So my first question last night was to wonder whether or not perhaps the Obama campaign knew exactly what they were doing. After about 5 years of watching this President and his team, I’ve learned to ask that question. Over and over and over again they have certainly proven that they know more than I do about how to win elections. But they’ve also proved themselves better at that than any of these pundits who CONSTANTLY get it wrong when assessing President Obama.

    Then this morning I read a summary from a Priority USA focus group of undecided voters.

    Six in 10 respondents gave President Obama favorable ratings for his overall performance in the debate, compared with just one in seven who did so for Romney.

    The starkest difference between the two candidates was in their likeability. Eight in 10 respondents gave President Obama high marks for coming across as likeable and down to earth, while very few felt that way about Governor Romney. The President came out with a distinct advantage over Romney on the important trait, “caring about people,” and respondents were much more likely to give Obama credit for being honest and truthful in discussing the issues.
    Things get even more interesting when you look at how these voters reacted to discussions on specific issues. Most of the pundits are criticizing President Obama for not going on offense and attacking Romney enough. And yet for the undecided voters in this focus group, they were the least impressed with the President’s response to Romney about his tax plan – the first issue that came up and the main one where Obama engaged in a direct challenge. In contrast, they favored Obama’s approach to the economy, health care, dealing with the deficit, and energy.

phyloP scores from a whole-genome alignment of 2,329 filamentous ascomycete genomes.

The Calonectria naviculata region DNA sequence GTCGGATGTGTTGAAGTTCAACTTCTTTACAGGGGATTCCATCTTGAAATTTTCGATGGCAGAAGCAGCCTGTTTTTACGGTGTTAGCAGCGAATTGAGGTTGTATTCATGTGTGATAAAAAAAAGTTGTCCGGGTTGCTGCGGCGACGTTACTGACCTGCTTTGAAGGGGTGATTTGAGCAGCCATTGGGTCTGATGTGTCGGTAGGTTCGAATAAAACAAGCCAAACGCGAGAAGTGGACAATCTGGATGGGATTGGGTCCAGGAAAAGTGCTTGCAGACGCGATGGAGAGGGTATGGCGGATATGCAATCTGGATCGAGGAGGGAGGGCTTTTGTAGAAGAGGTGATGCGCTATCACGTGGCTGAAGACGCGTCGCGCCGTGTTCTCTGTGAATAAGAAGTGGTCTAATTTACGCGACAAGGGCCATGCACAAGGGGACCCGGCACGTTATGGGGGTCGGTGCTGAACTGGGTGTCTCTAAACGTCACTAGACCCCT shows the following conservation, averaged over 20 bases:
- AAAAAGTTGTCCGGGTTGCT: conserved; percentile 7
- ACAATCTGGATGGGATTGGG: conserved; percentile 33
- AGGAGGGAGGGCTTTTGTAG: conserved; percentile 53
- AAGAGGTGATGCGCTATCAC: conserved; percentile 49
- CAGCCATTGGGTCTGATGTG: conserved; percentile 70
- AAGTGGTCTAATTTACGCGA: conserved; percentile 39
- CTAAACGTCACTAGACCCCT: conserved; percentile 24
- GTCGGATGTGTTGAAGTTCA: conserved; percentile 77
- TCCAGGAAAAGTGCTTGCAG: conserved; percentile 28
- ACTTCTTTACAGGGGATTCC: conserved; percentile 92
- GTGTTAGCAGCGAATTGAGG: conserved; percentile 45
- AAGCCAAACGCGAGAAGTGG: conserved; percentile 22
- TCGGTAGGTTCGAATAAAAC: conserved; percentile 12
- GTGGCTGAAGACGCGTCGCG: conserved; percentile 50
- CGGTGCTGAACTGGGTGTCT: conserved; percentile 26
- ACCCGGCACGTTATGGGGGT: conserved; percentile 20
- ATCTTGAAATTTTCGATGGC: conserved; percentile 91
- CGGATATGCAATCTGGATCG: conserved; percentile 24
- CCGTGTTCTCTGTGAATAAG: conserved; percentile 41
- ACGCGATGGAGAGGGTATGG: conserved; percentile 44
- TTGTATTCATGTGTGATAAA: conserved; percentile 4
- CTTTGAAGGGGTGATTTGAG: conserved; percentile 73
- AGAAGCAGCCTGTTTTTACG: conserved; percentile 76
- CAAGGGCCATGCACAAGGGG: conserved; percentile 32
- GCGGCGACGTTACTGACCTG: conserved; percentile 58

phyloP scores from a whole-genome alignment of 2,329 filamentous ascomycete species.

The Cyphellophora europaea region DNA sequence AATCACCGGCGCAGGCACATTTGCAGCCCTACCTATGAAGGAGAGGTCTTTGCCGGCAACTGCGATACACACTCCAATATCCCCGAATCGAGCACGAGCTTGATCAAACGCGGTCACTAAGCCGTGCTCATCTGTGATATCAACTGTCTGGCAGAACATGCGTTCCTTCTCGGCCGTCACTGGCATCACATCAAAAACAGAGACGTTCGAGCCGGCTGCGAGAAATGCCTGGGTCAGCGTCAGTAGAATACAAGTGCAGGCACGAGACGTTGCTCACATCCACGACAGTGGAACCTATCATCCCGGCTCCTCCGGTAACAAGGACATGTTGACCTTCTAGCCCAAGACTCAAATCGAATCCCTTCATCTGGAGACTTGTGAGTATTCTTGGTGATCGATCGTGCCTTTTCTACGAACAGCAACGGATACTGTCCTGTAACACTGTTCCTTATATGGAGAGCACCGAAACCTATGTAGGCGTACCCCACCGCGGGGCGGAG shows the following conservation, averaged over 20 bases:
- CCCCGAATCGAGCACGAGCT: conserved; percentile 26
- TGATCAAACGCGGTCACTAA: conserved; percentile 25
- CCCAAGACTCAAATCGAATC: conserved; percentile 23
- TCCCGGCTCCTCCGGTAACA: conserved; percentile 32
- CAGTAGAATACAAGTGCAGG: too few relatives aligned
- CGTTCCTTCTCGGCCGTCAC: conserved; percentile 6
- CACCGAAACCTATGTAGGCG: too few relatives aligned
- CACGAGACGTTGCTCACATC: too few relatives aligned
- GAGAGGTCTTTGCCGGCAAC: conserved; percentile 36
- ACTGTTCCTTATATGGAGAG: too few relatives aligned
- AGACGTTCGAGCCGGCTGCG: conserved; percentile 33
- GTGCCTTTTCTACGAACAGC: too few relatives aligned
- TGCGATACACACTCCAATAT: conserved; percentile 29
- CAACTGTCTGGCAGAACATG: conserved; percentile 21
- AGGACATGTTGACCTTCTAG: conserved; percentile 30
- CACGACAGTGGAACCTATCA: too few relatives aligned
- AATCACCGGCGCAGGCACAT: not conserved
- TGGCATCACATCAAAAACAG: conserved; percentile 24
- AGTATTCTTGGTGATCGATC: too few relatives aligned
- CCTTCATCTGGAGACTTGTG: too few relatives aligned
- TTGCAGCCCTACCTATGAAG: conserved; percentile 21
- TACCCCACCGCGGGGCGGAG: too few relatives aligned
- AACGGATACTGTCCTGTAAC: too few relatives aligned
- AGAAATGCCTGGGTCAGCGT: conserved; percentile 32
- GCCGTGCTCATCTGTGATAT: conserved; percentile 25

Both pundits and partisans relish the idea of attack politics. That’s what they want to see and that’s how they judge the debates. It just might be that the Obama campaign is smart enough to know that’s not the audience they’re playing to at this stage. Romney needs to win over almost 100% of the undecideds in order to have a prayer of competing in this election. Obama may have shut down that possibility last night.

    • Ametia says:

      Always good to question folks. It’s the hair on fire nonsense I abhor. Smartypants is great at getting that 360 degree perspective, and I repect her highly for this.

  23. What? Mitt Romney promised to give Big Bird the ax?

  24. At Last Night’s Debate: Romney Told 27 Myths In 38 Minutes

    Pundits from both sides of the aisle have lauded Mitt Romney’s strong debate performance, praising his preparedness and ability to challenge President Obama’s policies and accomplishments. But Romney only accomplished this goal by repeatedly misleading viewers. He spoke for 38 minutes of the 90 minute debate and told at least 27 myths: